My hair was very long and thick; almost near my waist. I was told that I would lose it, more than likely, after two or three chemotherapy sessions. Since the sessions were scheduled for every other week, I had a chance of being bald in four to six weeks. I had my hair cut into a pixie style, one I had worn for years when the children were young. 

After ten weeks I was starting to look like the host on the Tales From The Crypt television show. I asked Paul to trim my hair. He used the dog clippers. I was bald and I was cold. And I now understood why my husband didn’t like his bald head as much as I did.
I found that I wasn’t very proficient in handling scarves as a head covering and wearing a wig was like wearing a winter hat. Not for me. Cosmetics other than mascara were not on my vanity table, but I was a lover of earrings and floppy hats and fedoras. In the fall, when paying bills or shopping, it was a bald head adorned with large clunky earrings, mascaraed lashes and a smile on my face that accompanied me on my rounds. In the winter, one of my hats was added to the ensemble. 

After six months of chemotherapy every other week, then began the five week daily trips from St. Helens to Portland, Oregon for radiation treatments. The chemotherapy had made me tired, but the radiation laid me flat. The little I did before the radiation was now curtailed. The only job left that I did was meals and that took me two to three times longer to prepare.  But, I was one of the lucky ones. Some of my co - takers of chemotherapy, had lost their spouses through their cancer ordeal. Others were bruised, sick, and unhappy. 

My husband drove me to and from appointments. Our home business which had need of me as a contributor was running smoothly by my slack being shouldered equally between my husband and son. My husband accepted the new me with a heartfelt joy.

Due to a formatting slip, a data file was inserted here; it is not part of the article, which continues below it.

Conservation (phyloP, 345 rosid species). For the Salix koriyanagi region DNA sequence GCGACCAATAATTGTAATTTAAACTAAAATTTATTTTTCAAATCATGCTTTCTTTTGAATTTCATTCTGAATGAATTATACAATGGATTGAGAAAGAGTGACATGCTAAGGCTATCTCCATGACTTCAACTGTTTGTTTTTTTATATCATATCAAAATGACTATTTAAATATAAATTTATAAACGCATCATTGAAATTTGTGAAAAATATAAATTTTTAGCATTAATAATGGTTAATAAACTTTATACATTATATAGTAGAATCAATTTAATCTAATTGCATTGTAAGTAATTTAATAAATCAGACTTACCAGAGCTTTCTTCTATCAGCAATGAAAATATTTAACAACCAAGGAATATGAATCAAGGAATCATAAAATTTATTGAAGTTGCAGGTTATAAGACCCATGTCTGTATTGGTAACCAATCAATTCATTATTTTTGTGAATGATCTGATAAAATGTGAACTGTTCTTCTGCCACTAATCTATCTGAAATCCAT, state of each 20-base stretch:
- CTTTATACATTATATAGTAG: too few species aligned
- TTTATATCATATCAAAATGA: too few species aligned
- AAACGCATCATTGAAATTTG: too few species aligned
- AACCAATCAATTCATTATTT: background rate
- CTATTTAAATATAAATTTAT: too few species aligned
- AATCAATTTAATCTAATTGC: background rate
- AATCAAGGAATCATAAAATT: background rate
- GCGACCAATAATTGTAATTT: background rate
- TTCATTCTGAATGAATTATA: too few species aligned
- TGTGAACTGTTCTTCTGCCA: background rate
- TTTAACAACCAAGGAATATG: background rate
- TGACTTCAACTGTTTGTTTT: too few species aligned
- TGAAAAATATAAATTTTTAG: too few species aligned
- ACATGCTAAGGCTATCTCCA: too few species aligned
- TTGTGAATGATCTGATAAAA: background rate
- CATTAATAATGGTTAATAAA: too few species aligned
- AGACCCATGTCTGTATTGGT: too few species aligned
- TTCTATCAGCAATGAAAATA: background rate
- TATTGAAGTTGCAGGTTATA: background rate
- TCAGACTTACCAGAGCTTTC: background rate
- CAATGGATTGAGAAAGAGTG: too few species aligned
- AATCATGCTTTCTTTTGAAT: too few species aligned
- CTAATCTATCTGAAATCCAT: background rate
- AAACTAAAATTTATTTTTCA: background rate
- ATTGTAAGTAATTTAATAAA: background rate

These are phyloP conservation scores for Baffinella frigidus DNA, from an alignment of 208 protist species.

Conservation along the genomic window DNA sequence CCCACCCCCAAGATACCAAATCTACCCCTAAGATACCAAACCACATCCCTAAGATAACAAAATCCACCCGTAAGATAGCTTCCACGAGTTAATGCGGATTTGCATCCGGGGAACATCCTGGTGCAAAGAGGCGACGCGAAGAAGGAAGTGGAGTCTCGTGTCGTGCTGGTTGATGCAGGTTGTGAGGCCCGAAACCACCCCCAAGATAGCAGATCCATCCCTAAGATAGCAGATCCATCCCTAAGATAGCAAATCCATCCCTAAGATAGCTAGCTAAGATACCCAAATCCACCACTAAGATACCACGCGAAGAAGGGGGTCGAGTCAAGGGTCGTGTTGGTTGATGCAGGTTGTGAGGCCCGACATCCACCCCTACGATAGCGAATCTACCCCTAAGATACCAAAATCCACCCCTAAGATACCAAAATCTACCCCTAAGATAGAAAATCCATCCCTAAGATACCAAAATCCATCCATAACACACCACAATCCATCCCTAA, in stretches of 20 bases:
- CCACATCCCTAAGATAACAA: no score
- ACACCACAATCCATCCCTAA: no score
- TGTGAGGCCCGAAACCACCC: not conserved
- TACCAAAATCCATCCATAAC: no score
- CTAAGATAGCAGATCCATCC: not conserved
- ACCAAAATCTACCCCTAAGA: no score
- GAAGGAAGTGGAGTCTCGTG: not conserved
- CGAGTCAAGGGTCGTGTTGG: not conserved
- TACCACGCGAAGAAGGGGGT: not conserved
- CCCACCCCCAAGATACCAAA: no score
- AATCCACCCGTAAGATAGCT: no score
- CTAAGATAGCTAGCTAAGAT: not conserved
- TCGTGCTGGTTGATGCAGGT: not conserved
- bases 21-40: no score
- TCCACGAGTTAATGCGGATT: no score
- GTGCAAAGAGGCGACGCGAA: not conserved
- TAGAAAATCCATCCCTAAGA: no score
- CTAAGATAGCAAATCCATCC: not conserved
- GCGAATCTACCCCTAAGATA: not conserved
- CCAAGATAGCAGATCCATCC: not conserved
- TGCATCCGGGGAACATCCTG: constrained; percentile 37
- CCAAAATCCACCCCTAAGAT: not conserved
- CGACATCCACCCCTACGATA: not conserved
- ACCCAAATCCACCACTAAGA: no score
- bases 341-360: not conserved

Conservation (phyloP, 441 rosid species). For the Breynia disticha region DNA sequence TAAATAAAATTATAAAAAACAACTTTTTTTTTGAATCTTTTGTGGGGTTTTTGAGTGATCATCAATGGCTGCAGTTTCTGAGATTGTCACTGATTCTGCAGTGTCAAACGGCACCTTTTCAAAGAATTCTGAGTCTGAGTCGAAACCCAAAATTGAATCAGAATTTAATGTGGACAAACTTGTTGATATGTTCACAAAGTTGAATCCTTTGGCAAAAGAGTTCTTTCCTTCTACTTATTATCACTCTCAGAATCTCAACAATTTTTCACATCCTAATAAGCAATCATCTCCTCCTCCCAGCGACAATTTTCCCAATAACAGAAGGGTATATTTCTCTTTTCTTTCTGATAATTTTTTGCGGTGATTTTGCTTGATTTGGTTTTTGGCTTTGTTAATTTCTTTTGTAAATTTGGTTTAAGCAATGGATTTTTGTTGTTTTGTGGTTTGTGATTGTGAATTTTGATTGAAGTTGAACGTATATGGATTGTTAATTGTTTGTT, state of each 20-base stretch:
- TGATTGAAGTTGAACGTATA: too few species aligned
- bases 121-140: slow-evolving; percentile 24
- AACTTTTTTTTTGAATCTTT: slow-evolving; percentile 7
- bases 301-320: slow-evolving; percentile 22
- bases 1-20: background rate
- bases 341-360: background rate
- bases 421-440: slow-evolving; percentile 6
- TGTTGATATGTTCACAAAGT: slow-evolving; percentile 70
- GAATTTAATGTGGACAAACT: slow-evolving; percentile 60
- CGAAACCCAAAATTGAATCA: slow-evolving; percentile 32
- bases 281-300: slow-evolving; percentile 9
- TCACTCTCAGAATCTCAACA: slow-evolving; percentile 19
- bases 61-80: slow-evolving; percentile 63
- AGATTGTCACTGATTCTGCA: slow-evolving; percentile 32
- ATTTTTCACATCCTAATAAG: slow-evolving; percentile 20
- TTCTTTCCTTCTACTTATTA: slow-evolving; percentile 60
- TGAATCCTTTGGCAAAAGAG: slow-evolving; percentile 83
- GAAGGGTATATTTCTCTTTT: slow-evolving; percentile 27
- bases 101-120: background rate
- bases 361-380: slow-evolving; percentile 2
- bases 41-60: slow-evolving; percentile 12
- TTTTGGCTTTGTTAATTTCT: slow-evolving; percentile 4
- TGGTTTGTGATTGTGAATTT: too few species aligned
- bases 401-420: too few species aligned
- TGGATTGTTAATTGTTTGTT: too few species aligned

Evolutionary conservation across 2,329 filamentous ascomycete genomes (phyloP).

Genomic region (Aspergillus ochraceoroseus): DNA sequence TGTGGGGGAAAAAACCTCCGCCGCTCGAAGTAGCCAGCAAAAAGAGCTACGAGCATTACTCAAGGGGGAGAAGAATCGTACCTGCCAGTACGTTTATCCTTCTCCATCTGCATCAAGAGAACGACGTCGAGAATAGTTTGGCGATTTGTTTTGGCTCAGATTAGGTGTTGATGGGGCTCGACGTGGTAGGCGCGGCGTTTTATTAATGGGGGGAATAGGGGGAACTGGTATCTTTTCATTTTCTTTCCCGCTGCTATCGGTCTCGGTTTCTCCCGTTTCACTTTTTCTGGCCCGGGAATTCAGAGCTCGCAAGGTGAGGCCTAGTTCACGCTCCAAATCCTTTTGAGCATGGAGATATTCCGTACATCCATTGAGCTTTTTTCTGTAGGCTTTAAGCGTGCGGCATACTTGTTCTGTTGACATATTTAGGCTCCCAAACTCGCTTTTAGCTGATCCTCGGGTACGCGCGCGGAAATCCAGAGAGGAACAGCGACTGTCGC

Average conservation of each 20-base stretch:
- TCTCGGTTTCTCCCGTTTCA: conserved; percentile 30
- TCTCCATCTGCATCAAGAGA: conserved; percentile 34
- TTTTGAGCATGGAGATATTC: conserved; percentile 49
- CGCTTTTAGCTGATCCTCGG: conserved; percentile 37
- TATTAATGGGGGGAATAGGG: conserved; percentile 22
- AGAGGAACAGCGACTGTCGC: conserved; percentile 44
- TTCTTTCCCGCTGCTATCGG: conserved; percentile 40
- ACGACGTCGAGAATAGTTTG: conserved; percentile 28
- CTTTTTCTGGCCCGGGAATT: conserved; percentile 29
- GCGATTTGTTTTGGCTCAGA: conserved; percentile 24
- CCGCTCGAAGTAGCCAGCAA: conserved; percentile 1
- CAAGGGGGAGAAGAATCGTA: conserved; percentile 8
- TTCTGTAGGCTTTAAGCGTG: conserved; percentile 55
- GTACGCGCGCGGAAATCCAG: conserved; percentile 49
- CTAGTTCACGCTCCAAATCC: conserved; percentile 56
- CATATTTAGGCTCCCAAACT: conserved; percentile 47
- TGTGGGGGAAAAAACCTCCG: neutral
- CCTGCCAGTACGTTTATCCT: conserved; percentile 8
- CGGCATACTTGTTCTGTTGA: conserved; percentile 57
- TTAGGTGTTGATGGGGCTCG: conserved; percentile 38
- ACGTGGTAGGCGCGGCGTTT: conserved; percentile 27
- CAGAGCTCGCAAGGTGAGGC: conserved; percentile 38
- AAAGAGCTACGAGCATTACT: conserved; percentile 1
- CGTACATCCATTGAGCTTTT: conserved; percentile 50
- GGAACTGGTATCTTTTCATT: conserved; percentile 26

I spent my fiftieth year battling through and winning this skirmish. My hair grew back into a chemo curl, salt with a dash of pepper,  after being straight as a pin all my life. My husband loved the new me. 

He had always stood behind me, urging me to be whatever I wanted to be. Now he had stood behind me, holding me up; giving me the strength to go on. 

I could say that my optimistic attitude and Pollyanna outlook is what brought me through the battle, but I do not believe that to be the truth. My husband’s and family’s acceptance of what is, is, and their love for me is what has kept me standing. 


Paula Louise Shene took to writing after forced retirement.  A former college administrator and business owner whose hours are now filled caring for a disabled husband, and tapping away at the keys taking her into a saner reality.  She  writes children’s stories under Paula Shene where she also writes under the banner of The Peacock Writers, a group dedicated to charity.  PC Shene is her name for Sci//Fi/Fantasy.

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  1. This is so wonderful; so touching. It feels like it really has happened to someone, and I feel like I know the MC so much better now. :)

    Thank you for sharing this with us!

    Alex Hurst, fantasy author in Japan. "B is for Books" is my current post.

  2. Wow, you are truly a survivor. Having the support of a wonderful family means so much.

    Thank you for sharing your story.

    1. Thank you Leona. it truly does mean an easier road with family and their love.